Some of the responses are presented here, with the rest coming up in future posts. (And if you’ve done something similar for yourself, feel free to drop us a line to be included).

In today’s spotlight:

Mark Gunnion (MG)
Boomer Murrhee (BM)
Diana T. Black (DTB)
Craig Griffiths (CG)
David Hal Chester (DHC)

What projects are you promoting?

MG –  I’m pretty much promoting my last four screenplays for spec sales, and myself as a writer for assignments and re-writes.

BM – A one-hour TV Thriller/Drama titled HELLBOUND HEROES.

DTB –  I have three completed features, and one of my teleplays is being rewritten as a feature.

CG – at the moment “The Hostage” 

DHC – I’m actively promotiong my two female-driven dramas, TILLIE and BIG SISTER. TILLIE is an adaption of a long-forgotten American book, and BIG SISTER is based on a tragic family event. Both screenplays have placed multiple times as finalists, and feedback has been consistently good. I’m also promoting a Netflix-style comedy PRINCESS. IN REVERSE. It’s based on my co-writer’s book, published by Simon & Schuster, about her unique experiences as a young American wife in Nagoya, Japan in the 1990s.

Do you have a website for your material, or do you post each project on an individual basis?

MG – I use a variety of posting sites to post the full scripts and loglines, and for sharing  – MovieBytes, FilmFreeway, InkTip, Coverfly. And I have my own “Screenwriting Services” page, 500Haiku.com, to post my awards, the posters my wife has made for my scripts, a bio, photo, and my log-lines. I’ve also just joined a new site for writers to swap reads and reviews, attached to Twitter, called SpecScriptShoutOut.com, where you can post similar info. I maintain profile pages and loglines at most of those, to varying degrees, when I can get around to updating them. I also have a LinkedIn page that is split between my day-job (naming new products and companies) with my screenwriting services and news. I also host a Screenwriter’s group on Facebook where I mostly learn from people with more experience, and where I try to make a welcoming place for writers to swap war stories and strategies.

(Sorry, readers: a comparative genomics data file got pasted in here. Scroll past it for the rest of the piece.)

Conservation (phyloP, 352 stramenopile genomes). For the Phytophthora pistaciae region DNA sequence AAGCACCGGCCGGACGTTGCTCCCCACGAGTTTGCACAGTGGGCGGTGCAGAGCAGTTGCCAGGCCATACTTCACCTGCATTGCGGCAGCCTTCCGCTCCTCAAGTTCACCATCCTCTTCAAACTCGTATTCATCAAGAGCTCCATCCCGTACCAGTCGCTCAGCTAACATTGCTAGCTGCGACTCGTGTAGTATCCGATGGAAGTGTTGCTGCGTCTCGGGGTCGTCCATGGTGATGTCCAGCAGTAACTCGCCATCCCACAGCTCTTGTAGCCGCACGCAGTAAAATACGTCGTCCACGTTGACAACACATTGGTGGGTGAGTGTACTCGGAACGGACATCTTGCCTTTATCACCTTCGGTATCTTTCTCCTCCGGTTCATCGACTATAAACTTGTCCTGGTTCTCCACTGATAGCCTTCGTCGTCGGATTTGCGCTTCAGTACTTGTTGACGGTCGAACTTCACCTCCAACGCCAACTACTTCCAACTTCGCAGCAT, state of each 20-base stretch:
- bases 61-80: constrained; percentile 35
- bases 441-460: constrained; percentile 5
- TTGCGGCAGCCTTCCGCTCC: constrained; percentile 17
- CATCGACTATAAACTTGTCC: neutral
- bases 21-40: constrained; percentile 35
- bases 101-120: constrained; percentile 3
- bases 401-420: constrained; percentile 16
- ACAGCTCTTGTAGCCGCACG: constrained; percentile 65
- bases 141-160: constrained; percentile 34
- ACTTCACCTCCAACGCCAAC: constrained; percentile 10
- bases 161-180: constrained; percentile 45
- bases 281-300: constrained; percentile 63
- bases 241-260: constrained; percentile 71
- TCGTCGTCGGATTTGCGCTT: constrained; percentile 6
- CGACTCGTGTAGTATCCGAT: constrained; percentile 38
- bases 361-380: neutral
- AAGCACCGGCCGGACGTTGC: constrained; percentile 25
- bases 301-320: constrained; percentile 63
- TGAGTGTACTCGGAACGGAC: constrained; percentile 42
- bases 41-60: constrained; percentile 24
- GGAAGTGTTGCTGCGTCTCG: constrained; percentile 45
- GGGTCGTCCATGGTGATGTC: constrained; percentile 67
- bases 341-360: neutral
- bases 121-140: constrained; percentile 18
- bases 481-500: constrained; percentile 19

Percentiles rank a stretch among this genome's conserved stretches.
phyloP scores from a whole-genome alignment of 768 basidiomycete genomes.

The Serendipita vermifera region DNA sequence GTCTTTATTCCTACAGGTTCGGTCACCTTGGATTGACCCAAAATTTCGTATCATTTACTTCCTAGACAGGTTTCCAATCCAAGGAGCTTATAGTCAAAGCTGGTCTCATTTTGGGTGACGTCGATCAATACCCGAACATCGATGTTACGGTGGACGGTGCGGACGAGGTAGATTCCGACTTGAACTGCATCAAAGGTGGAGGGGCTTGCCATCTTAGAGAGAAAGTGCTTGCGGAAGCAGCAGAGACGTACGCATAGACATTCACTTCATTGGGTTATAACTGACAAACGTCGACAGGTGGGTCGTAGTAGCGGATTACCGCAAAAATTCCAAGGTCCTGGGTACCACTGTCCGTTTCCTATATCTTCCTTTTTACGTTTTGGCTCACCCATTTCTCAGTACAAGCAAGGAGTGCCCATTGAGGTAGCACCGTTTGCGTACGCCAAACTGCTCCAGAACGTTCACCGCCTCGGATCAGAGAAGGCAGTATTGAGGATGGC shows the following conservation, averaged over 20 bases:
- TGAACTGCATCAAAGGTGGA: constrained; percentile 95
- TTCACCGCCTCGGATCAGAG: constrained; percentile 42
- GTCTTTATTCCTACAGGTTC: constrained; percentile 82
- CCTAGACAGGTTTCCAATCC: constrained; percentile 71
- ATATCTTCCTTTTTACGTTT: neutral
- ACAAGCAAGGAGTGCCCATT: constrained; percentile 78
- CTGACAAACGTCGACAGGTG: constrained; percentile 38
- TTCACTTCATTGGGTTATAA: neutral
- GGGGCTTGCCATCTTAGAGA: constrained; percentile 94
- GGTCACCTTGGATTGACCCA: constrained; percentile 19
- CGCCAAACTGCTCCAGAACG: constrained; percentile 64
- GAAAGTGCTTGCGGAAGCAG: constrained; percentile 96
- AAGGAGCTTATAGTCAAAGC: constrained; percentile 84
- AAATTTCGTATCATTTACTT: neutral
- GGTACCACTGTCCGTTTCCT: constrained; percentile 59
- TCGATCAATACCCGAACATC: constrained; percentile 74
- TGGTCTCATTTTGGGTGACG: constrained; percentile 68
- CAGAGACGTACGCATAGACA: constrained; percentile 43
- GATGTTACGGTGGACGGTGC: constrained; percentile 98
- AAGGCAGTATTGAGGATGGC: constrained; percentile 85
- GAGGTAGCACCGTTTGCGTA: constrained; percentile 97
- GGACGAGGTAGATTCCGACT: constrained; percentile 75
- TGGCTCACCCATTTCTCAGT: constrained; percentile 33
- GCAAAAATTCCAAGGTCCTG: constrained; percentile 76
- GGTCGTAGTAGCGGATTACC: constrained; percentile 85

BM –  I post each project individually. However, I may consider a website in the future.

DTB – I have a website but it’s still under construction and I need to do a rethink, because it’s getting spammed via the ‘Contact Me’ page… not sure what to do about that. As I’m also a professional actor, I may have to split the current website and have two … warming up to that idea.

CG – www.griffithscreative.com.au is my site. I don’t do social media. I used to focus on social media. However, that is a stream. A stream needs maintenance. My website is a resource. I intend to start a twitter and instagram for each film. For a few months leading up to release.

DHC – I have a website dedicated to not only my original screenplays, but also my short films and produced screenplays that I was commissioned to write. https://www.davidchester.com/

How do you put your promotions together?

MG – Any time I have anything plausible to announce – Finishing a first draft, or advancement in a contest, or a new poster, or something in the news that makes reference to something in one of my scripts – I’ll do a LinkedIn posting, with some kind of exciting, eye-catching picture (since LinkedIn is visually so boring). When I have a good result at a contest, I’ll often do an email blast to prodcos and managers with the win in the Subject line. I am beginning to work the #Writers and #Screenwriters angles on Twitter, and have made a few interesting connections there. 

BM – Once I complete a project and have gotten feedback from peers or coverage I will focus on a succinct logline, query letter and a one-page synopsis. For a TV project I put together a series bible. I begin by sending queries to contacts in my network who may be interested in this type of project. I then expand my network and research IMDb-Pro for producers and show runners. I entered several TV Pilot contests. I am currently planning on another trip to LA/Burbank for face-to-face pitches.

DTB – I have to go back and complete/review the marketing modules for ScreenwritingU’s MSC and Binge-worthy TV Bootcamp…and get marketing, but until I have this body of work ‘licked into shape’, I see little point. I’ve heard that creating buzz  regarding a specific project via Instagram/project is helpful. I’m yet to explore that option. 

CG – I focus on developing my personal brand. This will work across all projects.

DHC – I create mock film posters for my projects, which includes mentions of placements in contests, and create a page for them on Facebook. I also promote them via Twitter and sometimes on Instagram. I also create a 2-page written pitch, a 1-page written pitch, and 1-paragraph pitches, which are made specifically for including in query letters. I also connect with screenwriters on Twitter and writing groups on Facebook and do subtle promotion on those sites.